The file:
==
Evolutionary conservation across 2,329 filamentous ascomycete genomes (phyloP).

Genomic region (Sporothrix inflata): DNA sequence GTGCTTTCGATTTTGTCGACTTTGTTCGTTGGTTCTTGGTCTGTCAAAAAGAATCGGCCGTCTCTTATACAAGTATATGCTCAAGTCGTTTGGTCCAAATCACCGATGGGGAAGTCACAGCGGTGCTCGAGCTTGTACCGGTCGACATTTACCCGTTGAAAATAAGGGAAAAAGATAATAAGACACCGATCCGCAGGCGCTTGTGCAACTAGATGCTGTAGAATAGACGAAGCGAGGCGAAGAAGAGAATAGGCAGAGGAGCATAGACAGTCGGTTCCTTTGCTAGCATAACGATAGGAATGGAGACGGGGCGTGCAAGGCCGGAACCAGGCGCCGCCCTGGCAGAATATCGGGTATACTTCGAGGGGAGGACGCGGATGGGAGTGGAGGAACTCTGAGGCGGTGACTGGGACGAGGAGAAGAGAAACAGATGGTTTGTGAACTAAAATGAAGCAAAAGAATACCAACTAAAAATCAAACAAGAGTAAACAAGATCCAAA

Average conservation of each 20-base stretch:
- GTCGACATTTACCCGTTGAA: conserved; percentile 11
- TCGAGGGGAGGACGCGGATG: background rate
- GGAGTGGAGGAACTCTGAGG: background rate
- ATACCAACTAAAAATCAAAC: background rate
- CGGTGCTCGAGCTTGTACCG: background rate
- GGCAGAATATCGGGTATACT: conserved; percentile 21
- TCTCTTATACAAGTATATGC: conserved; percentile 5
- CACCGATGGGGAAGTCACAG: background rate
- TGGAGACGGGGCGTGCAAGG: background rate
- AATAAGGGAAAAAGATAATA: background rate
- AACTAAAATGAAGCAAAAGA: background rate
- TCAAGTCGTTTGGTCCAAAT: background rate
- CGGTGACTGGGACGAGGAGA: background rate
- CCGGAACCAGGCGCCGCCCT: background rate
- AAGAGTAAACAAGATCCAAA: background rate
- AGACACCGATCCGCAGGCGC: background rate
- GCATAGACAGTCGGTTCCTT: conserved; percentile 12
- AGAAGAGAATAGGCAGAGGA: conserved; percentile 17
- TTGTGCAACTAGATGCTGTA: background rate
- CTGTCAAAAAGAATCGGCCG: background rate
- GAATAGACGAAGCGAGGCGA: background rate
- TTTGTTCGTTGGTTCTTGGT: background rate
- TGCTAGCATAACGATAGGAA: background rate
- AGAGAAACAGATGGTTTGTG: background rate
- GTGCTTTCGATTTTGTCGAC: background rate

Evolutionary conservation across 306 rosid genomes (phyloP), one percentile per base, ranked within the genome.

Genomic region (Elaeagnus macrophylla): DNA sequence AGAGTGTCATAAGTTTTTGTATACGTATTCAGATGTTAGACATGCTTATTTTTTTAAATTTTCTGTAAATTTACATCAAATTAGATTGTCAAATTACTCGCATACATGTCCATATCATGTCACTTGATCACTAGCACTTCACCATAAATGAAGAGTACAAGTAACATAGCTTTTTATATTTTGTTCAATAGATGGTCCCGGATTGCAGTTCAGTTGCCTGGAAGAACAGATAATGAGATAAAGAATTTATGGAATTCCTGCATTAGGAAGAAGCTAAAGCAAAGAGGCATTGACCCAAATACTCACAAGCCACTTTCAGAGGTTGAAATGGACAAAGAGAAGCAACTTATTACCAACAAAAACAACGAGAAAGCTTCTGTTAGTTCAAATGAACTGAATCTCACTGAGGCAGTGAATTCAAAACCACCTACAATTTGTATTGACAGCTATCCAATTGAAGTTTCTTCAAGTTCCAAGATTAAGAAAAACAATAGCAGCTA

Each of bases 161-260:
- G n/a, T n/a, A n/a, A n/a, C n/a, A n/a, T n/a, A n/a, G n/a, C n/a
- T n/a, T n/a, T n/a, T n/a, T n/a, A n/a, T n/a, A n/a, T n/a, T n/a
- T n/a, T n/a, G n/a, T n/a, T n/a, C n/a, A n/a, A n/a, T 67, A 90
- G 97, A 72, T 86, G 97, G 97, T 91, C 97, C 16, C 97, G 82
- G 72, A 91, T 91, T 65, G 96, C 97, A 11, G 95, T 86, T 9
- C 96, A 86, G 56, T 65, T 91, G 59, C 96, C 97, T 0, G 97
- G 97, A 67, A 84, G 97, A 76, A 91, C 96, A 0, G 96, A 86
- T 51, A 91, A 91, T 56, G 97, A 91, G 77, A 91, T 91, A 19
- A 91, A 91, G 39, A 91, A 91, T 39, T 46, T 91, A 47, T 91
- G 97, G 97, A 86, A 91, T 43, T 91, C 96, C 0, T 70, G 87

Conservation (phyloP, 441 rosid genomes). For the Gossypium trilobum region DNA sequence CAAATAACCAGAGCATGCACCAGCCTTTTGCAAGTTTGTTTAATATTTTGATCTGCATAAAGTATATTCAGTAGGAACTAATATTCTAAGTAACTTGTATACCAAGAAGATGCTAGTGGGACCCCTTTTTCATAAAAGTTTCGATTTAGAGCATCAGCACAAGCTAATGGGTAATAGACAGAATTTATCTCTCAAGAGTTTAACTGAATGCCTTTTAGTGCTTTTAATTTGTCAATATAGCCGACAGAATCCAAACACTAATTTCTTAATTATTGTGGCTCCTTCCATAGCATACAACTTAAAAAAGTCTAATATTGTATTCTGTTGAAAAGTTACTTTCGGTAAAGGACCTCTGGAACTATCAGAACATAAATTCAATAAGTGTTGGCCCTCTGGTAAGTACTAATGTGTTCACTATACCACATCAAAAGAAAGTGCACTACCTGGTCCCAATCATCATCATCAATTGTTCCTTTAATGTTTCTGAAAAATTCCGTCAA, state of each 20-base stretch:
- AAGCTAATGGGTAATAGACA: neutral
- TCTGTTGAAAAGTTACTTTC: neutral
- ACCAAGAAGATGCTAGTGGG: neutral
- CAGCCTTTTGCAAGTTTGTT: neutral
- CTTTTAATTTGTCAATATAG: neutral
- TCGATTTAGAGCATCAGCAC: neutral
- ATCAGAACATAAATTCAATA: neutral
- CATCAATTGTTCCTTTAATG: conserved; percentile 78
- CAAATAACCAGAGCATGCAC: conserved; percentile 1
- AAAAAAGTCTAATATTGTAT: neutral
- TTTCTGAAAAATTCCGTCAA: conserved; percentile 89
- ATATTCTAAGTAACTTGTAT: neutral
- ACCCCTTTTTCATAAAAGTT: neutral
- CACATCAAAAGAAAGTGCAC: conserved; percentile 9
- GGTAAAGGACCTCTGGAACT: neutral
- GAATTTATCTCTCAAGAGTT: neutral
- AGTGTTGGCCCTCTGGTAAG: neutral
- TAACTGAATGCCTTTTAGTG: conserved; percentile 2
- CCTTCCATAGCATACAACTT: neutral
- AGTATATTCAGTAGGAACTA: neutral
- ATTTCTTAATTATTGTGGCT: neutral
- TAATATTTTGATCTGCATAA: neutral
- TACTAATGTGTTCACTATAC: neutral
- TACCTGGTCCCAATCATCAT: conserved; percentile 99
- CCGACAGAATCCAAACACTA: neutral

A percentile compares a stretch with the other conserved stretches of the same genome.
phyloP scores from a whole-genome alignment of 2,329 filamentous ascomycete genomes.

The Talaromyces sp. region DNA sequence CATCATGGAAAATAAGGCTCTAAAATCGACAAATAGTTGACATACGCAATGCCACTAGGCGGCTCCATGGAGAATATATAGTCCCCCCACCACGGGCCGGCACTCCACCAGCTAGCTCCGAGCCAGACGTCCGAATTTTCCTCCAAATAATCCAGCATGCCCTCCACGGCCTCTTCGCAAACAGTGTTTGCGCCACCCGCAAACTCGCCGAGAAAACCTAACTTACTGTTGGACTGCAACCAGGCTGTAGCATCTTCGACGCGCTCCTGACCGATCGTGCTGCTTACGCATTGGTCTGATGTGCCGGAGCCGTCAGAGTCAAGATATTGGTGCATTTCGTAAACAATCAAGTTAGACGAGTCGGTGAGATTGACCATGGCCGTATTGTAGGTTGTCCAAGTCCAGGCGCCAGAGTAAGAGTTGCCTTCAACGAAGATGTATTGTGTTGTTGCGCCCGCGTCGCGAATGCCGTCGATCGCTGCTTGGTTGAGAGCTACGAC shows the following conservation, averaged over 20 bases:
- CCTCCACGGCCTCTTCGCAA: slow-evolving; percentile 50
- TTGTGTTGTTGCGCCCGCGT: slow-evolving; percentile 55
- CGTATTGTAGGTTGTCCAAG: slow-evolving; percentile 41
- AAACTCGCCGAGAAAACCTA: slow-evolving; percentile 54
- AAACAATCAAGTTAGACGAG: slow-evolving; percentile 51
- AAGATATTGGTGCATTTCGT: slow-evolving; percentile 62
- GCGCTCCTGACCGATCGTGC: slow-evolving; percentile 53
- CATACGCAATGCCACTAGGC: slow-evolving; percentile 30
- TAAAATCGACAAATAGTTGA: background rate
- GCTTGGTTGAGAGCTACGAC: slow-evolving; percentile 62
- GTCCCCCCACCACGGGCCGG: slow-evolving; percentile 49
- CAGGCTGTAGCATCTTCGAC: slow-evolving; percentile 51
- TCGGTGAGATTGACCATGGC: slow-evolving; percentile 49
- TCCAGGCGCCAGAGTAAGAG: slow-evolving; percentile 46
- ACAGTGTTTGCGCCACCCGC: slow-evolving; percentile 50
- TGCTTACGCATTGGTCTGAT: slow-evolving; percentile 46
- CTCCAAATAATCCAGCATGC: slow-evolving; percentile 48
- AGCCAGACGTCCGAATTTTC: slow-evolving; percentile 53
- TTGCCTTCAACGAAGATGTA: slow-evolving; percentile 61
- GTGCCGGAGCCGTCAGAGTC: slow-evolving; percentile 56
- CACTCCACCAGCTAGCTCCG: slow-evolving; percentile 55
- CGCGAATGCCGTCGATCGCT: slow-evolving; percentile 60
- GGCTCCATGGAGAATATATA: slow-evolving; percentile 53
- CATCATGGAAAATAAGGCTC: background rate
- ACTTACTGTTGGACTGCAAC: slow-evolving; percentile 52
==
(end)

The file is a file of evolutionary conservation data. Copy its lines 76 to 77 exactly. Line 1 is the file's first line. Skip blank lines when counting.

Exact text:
- AAGATATTGGTGCATTTCGT: slow-evolving; percentile 62
- GCGCTCCTGACCGATCGTGC: slow-evolving; percentile 53